COLUMN: Sharon Thomas — June 6, 2014

Sharon Thomas
Send to a friend

Send this article to a friend.

This past weekend I spoke with a friend of mine.

He told me that his 22-year-old nephew had just committed suicide a couple days before. My friend was distraught and told me he was having a very difficult time dealing with the grief.

As I listened, I remembered and shared my experience of suicide loss in hopes of offering him some comfort. I would like to share my story with you readers as well. I promise not to preach or tell you how to get help. I will just share.

Darryl and I went to junior high school together. He was my best friend; we hung out every day. He came to my practices, we shared secrets, he walked me home, stayed for dinner, knew my family, studied with me, everything a couple of best friends will do.

I can remember the day he showed up at my volleyball practice absolutely glowing. He was ridiculously happy and told me, “We’re going to get a Slurpee when you’re done, and I have to tell you something!” So after practice, I got dressed and ran to him grilling him for the news.

He told me he had met a girl the night before. I was so happy for him. Darryl had not smiled like that in months, not since before his parents had divorced. His laugh was infectious, he went on and on about her hair and her beautiful eyes and how pretty she was.

“Finally,” I said, “something to put a big smile on your face!” After our long chat, he walked me home like he always did and promised he’d come get me for school in the morning.

Like clockwork, Darryl walked in to my house at 8:15 a.m., said hello to my grandma and walked to the cupboard for a bowl and sat and had some cereal with me, this was our ritual every morning before school.

Darryl was like family; our home was always his. My grandma would tell him to comb his hair if she felt the need. He was always respectful and would do whatever she told him.

As we walked to school, he spoke of his new girlfriend and how they had gone to a movie, “I picked her up last night and took her to see a movie then I walked her home. She’s so awesome, you have to meet her, I told her all about you!” I agreed. Once again I watched his smile and shared his happiness.

We arrived at school and Darryl told me he’d see me later, he and Jane planned on playing hooky and that he had to go to her school to pick her up. I was surprised, Darryl was practically a Straight A Student, he never missed day, but I shrugged it off and went to class.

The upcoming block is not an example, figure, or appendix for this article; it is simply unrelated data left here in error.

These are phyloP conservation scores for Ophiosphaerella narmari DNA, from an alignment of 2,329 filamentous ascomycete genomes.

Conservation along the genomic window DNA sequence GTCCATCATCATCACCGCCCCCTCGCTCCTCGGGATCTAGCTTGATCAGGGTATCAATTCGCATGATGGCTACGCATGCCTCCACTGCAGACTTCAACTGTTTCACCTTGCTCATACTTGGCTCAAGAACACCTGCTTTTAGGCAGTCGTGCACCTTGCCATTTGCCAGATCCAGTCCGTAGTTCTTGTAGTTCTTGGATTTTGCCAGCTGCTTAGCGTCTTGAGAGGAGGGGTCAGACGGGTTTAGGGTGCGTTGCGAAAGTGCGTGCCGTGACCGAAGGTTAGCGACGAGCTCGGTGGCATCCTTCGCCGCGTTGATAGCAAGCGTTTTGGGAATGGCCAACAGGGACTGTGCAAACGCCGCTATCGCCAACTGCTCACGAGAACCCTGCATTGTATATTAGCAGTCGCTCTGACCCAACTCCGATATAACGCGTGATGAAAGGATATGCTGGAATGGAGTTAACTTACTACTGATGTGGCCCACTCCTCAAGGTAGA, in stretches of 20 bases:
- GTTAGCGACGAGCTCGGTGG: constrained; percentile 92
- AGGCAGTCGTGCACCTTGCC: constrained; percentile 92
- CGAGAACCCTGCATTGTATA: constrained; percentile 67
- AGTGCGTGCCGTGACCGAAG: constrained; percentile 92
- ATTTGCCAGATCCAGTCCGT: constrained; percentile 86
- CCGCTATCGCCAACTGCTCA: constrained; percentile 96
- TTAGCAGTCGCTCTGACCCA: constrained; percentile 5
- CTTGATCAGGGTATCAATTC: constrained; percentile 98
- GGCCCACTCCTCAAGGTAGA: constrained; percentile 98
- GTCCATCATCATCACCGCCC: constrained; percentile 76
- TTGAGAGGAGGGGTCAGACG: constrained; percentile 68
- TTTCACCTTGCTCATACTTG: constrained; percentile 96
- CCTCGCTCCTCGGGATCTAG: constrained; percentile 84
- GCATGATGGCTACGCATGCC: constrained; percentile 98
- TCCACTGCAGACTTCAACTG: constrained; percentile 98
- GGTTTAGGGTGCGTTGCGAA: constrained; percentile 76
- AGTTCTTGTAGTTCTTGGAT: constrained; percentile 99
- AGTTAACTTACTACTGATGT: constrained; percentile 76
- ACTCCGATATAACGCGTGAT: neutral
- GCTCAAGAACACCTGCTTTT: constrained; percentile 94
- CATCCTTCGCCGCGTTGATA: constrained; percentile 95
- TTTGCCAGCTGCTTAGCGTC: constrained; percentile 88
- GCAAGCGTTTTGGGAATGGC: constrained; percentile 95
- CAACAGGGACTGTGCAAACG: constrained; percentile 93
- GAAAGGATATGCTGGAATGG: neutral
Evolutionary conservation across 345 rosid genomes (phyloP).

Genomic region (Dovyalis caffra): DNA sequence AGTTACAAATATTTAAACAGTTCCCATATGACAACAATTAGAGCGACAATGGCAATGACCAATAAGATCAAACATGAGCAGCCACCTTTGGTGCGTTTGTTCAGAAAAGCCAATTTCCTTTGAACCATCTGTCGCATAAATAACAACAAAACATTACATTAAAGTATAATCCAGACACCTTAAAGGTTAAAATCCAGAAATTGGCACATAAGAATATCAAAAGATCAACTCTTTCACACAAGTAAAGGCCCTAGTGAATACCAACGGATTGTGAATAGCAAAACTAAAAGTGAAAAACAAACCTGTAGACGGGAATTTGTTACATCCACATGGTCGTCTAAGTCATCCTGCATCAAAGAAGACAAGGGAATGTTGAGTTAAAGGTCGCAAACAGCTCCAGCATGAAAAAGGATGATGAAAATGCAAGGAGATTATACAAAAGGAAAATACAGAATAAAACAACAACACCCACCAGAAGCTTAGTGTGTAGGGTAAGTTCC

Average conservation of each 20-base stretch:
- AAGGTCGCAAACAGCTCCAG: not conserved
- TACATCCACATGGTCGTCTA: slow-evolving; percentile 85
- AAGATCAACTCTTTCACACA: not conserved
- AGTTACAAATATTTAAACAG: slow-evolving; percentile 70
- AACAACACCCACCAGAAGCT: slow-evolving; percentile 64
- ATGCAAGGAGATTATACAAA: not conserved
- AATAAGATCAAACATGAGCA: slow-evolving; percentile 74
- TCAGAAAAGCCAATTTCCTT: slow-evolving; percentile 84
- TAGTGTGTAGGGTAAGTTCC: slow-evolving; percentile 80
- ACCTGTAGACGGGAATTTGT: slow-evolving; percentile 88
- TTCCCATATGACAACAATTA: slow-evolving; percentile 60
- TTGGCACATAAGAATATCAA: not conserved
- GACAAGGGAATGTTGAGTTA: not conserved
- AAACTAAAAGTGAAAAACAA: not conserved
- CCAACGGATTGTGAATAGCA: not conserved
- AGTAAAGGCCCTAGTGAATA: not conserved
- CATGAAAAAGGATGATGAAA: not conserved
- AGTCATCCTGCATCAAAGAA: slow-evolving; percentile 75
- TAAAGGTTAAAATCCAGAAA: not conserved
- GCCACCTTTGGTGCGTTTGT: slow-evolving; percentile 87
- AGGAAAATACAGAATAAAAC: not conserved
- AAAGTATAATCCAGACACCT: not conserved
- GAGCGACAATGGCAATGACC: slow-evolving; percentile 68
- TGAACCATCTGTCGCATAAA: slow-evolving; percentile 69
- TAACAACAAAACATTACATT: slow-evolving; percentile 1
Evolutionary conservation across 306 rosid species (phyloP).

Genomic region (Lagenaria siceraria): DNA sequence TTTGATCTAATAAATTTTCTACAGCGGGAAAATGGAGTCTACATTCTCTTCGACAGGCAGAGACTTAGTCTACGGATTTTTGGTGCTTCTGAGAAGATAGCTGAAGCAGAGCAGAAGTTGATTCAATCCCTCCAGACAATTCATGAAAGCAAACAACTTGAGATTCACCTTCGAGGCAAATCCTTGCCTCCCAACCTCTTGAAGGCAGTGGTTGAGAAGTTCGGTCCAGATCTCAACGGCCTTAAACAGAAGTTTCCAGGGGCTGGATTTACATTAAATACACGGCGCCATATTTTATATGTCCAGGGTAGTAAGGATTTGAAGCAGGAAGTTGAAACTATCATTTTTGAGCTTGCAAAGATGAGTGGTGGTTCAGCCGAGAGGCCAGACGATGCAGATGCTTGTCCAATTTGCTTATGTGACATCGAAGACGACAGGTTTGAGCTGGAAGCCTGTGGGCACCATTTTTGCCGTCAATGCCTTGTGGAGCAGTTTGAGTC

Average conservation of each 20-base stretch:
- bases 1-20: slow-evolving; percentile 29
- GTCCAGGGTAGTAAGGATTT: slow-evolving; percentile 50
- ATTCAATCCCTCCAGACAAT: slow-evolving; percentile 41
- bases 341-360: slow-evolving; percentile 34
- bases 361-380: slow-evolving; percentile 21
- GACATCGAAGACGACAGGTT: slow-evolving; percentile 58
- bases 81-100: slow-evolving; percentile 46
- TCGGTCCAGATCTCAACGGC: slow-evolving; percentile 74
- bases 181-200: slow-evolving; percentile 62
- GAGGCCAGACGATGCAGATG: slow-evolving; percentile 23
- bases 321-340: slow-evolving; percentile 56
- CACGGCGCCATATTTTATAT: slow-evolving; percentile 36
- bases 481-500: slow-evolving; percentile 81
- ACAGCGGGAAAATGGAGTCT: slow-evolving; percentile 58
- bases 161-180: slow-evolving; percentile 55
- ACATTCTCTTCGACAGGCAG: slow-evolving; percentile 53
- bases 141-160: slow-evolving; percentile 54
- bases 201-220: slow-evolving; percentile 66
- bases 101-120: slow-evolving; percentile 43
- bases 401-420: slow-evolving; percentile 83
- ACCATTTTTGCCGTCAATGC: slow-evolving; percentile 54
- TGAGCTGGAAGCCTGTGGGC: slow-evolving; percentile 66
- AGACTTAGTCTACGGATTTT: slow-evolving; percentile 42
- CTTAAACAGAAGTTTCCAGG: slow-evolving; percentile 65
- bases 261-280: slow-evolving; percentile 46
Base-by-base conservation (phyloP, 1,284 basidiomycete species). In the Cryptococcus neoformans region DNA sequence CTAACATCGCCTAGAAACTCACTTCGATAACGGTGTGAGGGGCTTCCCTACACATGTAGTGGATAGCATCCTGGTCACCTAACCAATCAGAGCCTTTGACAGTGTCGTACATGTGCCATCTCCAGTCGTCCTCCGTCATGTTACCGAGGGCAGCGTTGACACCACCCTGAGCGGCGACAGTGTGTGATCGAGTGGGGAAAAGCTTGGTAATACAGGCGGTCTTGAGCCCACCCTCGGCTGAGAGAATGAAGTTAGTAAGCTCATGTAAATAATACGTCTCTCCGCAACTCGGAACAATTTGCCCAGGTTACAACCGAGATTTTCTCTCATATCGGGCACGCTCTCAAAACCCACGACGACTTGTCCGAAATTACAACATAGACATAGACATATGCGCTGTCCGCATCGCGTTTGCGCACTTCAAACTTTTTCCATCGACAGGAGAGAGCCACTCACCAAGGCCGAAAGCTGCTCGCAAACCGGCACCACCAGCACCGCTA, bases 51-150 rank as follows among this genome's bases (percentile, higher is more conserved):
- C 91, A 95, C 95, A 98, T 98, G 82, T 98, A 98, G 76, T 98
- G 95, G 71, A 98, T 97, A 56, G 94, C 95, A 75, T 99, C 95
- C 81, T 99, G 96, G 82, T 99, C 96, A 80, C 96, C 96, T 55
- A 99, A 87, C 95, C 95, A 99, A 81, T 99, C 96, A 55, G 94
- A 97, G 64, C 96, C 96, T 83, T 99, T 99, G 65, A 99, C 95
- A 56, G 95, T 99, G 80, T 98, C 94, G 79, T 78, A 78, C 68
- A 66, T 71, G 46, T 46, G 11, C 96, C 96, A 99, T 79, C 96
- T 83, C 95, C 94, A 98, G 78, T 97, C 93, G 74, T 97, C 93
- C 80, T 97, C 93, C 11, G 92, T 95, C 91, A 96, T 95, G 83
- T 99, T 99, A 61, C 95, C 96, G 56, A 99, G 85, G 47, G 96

After-school practice wrapped up that day and Darryl wasn’t there to meet me like usual. So I made my way home, did my homework and called it an early night.

The next morning Darryl showed up for breakfast, he was still going on about Jane and how they spent the entire day together and that he got into trouble with his dad because he didn’t make it home and had also spent the night at Jane’s.

Apparently Jane’s mother slept all day and worked all night as a nurse, while her father worked in some mining company and was gone for weeks at a time, so Jane was seldom supervised. When I grabbed my school bag and motioned him for us to get going he asked if it was OK that I walk to school alone. He and Jane planned on meeting downtown to spend the day together again. I remember feeling a tinge of worry, but then immediately dismissed it. 

This went on for weeks and I seldom heard from Darryl. He only called to tell me when he got into trouble for staying away from home with Jane again. I was no where near understanding what young love could do to a friendship so I always dismissed his absence as normal behaviour.

Although I wondered why she had told him she didn’t want to meet me, I always thought ‘He’ll come see me when he needs me.’

One evening, Darryl called while I was at home and about to go to bed. He told me that he and Jane had broken up. He was crying and heartbroken. I listened to him for almost two hours that night as he told me that she had a new boyfriend and that she was done with him.

“I just don’t want to live anymore,” he said.

Yes I felt sorry for him, but I was also a bit angry when he said that awful statement. I was tired and practically falling asleep, but I listened until he said, “Well, you go to sleep. I’ll come for breakfast in the morning and we’ll go to school. My dad’s pretty mad with all the school I’ve missed. I’ll get over this.”

I yawned and said, “OK, get some rest, things will be better tomorrow. Good night.” So I hung up and his words kept ringing in my head. I debated calling his dad, but I thought Darryl would be okay in the morning. I fell asleep.

The next morning there was a knock at the door, it was almost 7 a.m. and my grandma said, “Holy this kid never comes this early and he never knocks?”

I groggily stood there curious. It was a police officer and he asked my grandma to step outside. I stood there waiting. My grandmother came in a few minutes later with the officer; her eyes were watered as they both stared at me with pity in their eyes. “What?” I asked.

The next few minutes were blurry as I fell to my knees in grief. Apparently Darryl had taken his life with his dad’s shotgun during the night and his father found him after he’d heard a loud bang in the basement.

The grief was a heartbreaking whirlwind. Darryl was my best friend and I used to think I didn’t listen closely enough and that I was too busy to see the signs. After many months of counselling that year, I finally stopped blaming myself.

I cannot begin to describe the pain one feels when they lose a loved one in such a way, my heart goes out to all survivors of suicide.


Sharon Thomas is a Saskatoon freelance writer. Her column appears every fourth Friday in rotation with Jessica Iron Joseph, Lori Q. McGavin and Kevin Joseph.


Geographic location: Saskatoon

  • 1
  • 2
  • 3
  • 4
  • 5

Thanks for voting!

Top of page